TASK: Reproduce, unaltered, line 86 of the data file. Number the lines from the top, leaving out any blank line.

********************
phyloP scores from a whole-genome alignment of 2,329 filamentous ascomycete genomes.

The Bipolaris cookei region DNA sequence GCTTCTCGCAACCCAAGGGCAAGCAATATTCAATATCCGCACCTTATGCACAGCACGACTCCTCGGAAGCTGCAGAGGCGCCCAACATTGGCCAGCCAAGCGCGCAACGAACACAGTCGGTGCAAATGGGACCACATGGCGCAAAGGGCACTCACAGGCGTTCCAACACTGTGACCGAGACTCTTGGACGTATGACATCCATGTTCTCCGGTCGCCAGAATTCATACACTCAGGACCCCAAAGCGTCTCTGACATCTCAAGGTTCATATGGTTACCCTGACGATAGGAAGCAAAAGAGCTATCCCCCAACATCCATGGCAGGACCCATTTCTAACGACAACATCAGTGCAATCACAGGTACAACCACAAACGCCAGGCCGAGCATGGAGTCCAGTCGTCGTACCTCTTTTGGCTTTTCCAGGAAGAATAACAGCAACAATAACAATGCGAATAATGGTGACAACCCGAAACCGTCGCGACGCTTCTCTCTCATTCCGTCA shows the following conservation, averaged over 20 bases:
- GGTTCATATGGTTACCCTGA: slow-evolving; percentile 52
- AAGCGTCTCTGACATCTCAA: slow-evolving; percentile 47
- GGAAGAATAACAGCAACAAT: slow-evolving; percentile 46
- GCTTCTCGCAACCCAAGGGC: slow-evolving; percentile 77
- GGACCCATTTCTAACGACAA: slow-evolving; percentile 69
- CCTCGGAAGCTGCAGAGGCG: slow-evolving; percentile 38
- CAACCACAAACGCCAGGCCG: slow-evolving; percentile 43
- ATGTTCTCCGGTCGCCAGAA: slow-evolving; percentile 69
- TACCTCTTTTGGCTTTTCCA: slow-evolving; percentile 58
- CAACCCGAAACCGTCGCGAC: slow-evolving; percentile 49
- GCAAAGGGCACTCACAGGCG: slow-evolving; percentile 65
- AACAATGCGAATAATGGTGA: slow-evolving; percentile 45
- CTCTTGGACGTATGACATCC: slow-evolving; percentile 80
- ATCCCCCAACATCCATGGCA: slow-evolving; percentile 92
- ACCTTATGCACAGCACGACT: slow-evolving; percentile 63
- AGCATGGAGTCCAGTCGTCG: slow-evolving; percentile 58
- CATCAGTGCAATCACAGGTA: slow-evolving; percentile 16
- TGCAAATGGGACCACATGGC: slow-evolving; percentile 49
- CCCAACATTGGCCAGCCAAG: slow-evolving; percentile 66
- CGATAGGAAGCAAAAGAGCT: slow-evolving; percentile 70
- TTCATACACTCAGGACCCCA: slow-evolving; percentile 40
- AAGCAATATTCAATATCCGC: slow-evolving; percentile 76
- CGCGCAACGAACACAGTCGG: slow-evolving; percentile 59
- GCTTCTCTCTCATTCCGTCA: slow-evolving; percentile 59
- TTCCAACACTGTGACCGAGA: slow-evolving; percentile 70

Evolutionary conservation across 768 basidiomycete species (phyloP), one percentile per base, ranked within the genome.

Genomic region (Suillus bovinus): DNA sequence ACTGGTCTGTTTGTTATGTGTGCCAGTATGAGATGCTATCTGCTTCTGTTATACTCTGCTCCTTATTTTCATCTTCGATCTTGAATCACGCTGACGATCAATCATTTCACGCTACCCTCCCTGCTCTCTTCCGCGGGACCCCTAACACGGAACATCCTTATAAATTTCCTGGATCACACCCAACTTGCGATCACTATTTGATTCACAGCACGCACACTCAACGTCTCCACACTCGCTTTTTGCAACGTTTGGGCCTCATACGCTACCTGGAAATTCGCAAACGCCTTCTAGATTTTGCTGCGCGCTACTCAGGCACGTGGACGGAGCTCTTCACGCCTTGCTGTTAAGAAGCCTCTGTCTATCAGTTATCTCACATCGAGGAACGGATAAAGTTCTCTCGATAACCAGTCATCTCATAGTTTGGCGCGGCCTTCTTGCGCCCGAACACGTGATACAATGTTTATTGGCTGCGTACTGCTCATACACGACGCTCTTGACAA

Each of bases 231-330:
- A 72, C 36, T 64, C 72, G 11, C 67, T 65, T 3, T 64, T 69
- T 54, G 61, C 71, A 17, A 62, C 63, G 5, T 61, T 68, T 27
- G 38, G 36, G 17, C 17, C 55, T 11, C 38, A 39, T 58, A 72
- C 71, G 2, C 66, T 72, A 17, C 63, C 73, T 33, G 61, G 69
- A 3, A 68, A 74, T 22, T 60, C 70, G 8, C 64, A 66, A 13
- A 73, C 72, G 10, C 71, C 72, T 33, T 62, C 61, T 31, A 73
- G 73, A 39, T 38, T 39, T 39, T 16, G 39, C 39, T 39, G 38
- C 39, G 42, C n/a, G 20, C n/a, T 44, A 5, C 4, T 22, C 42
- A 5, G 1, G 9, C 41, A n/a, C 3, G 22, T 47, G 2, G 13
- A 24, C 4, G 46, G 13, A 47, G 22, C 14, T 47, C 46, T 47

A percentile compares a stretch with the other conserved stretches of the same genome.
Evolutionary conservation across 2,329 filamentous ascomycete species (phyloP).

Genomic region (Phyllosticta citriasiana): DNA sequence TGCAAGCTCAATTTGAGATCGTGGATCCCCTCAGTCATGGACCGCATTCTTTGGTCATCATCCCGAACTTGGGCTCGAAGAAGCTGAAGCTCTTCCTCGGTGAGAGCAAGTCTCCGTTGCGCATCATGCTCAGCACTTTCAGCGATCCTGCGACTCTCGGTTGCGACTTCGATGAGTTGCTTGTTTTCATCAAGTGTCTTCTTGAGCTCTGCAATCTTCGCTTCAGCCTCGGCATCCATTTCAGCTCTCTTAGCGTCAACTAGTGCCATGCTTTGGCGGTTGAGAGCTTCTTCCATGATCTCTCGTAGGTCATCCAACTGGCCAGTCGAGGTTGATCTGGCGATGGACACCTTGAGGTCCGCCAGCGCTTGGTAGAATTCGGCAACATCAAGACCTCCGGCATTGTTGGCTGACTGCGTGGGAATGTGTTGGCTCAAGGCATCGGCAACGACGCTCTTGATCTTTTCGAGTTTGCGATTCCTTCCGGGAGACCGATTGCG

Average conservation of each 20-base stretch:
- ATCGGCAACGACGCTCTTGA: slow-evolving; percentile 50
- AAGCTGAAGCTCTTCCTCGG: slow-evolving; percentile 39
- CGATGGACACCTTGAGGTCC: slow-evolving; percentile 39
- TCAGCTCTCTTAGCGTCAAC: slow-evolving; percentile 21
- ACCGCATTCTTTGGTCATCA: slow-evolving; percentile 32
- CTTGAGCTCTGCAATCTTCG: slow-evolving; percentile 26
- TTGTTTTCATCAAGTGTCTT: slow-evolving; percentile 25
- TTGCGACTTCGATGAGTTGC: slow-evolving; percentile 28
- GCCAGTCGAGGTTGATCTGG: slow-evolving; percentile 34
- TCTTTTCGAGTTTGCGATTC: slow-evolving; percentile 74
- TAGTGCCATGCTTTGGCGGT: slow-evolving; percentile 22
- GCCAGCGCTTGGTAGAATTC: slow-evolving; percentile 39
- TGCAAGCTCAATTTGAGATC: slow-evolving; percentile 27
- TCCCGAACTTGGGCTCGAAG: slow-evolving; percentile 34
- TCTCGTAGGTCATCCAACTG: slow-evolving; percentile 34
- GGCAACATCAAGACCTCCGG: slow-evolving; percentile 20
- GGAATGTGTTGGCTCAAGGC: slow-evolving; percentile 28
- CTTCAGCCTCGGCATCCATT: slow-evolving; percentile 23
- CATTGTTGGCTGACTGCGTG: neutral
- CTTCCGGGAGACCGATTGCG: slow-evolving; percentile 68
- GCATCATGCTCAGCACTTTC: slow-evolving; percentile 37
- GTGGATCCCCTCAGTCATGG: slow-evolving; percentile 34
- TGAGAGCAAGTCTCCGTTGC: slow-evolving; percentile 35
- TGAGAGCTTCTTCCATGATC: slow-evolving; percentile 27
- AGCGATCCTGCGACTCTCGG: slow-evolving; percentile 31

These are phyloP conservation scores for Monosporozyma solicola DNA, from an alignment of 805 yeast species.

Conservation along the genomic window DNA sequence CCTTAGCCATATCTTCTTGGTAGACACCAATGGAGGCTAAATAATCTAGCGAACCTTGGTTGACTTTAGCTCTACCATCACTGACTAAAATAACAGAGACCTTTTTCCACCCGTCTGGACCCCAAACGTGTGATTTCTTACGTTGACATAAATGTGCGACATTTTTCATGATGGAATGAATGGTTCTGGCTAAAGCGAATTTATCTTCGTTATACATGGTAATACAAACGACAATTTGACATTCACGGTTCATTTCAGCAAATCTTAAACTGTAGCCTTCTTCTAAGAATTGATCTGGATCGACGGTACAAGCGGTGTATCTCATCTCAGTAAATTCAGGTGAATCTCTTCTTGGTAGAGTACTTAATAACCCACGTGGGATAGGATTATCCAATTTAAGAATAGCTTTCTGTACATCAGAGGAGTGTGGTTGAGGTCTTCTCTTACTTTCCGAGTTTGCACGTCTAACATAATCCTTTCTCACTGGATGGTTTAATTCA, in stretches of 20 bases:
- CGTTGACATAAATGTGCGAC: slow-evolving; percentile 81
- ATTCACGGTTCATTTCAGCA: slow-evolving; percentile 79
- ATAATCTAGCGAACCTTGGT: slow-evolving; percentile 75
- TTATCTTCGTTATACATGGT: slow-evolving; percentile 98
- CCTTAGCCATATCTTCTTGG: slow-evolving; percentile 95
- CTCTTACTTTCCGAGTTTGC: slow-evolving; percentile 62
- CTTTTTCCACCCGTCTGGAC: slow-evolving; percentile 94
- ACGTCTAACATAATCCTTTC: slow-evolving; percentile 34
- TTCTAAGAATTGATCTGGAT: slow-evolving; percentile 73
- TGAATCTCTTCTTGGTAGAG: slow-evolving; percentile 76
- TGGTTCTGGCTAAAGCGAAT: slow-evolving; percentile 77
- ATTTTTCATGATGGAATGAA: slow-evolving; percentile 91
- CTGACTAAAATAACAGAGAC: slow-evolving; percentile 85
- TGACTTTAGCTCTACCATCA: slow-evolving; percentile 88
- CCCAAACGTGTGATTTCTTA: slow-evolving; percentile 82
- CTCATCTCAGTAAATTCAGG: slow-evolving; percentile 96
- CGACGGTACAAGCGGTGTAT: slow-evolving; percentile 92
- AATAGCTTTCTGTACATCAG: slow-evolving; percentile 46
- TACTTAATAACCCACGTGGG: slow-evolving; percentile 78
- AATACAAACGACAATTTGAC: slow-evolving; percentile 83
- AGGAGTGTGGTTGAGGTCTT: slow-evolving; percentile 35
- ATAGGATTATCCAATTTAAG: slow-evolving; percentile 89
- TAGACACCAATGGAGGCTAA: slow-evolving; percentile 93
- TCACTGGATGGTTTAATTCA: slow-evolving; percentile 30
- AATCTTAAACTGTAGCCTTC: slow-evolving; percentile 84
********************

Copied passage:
- CCCAAACGTGTGATTTCTTA: slow-evolving; percentile 82